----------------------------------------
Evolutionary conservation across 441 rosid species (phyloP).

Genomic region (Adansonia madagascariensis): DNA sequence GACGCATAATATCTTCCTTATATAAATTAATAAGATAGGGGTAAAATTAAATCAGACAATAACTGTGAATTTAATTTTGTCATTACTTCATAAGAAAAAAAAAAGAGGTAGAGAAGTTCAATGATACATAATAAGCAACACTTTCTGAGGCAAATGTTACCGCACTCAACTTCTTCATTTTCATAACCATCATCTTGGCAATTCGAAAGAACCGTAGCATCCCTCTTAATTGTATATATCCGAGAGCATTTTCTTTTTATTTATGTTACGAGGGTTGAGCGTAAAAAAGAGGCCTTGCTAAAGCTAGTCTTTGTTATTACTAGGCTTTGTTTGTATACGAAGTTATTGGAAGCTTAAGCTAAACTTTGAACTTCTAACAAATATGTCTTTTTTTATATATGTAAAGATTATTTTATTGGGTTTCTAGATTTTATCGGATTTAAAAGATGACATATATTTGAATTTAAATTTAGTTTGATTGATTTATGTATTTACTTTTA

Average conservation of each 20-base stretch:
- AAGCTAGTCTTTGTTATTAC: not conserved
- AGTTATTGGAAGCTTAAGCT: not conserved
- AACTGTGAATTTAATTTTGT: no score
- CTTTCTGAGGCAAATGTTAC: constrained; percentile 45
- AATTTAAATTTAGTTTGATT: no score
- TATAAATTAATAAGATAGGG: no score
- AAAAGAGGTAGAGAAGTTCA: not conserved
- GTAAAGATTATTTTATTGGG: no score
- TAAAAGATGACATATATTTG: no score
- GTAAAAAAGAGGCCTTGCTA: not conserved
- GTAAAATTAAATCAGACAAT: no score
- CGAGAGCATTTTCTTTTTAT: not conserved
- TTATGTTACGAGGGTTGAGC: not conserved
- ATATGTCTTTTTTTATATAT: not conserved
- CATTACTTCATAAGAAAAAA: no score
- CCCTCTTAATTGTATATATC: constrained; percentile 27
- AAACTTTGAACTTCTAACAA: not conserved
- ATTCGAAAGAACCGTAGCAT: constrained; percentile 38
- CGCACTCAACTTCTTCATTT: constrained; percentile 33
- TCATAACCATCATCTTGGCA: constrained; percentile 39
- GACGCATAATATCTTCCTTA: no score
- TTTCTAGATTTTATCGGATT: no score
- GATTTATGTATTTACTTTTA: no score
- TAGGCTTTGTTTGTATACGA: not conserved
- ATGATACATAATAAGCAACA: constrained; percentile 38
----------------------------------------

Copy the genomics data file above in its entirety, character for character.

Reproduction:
Evolutionary conservation across 441 rosid species (phyloP).

Genomic region (Adansonia madagascariensis): DNA sequence GACGCATAATATCTTCCTTATATAAATTAATAAGATAGGGGTAAAATTAAATCAGACAATAACTGTGAATTTAATTTTGTCATTACTTCATAAGAAAAAAAAAAGAGGTAGAGAAGTTCAATGATACATAATAAGCAACACTTTCTGAGGCAAATGTTACCGCACTCAACTTCTTCATTTTCATAACCATCATCTTGGCAATTCGAAAGAACCGTAGCATCCCTCTTAATTGTATATATCCGAGAGCATTTTCTTTTTATTTATGTTACGAGGGTTGAGCGTAAAAAAGAGGCCTTGCTAAAGCTAGTCTTTGTTATTACTAGGCTTTGTTTGTATACGAAGTTATTGGAAGCTTAAGCTAAACTTTGAACTTCTAACAAATATGTCTTTTTTTATATATGTAAAGATTATTTTATTGGGTTTCTAGATTTTATCGGATTTAAAAGATGACATATATTTGAATTTAAATTTAGTTTGATTGATTTATGTATTTACTTTTA

Average conservation of each 20-base stretch:
- AAGCTAGTCTTTGTTATTAC: not conserved
- AGTTATTGGAAGCTTAAGCT: not conserved
- AACTGTGAATTTAATTTTGT: no score
- CTTTCTGAGGCAAATGTTAC: constrained; percentile 45
- AATTTAAATTTAGTTTGATT: no score
- TATAAATTAATAAGATAGGG: no score
- AAAAGAGGTAGAGAAGTTCA: not conserved
- GTAAAGATTATTTTATTGGG: no score
- TAAAAGATGACATATATTTG: no score
- GTAAAAAAGAGGCCTTGCTA: not conserved
- GTAAAATTAAATCAGACAAT: no score
- CGAGAGCATTTTCTTTTTAT: not conserved
- TTATGTTACGAGGGTTGAGC: not conserved
- ATATGTCTTTTTTTATATAT: not conserved
- CATTACTTCATAAGAAAAAA: no score
- CCCTCTTAATTGTATATATC: constrained; percentile 27
- AAACTTTGAACTTCTAACAA: not conserved
- ATTCGAAAGAACCGTAGCAT: constrained; percentile 38
- CGCACTCAACTTCTTCATTT: constrained; percentile 33
- TCATAACCATCATCTTGGCA: constrained; percentile 39
- GACGCATAATATCTTCCTTA: no score
- TTTCTAGATTTTATCGGATT: no score
- GATTTATGTATTTACTTTTA: no score
- TAGGCTTTGTTTGTATACGA: not conserved
- ATGATACATAATAAGCAACA: constrained; percentile 38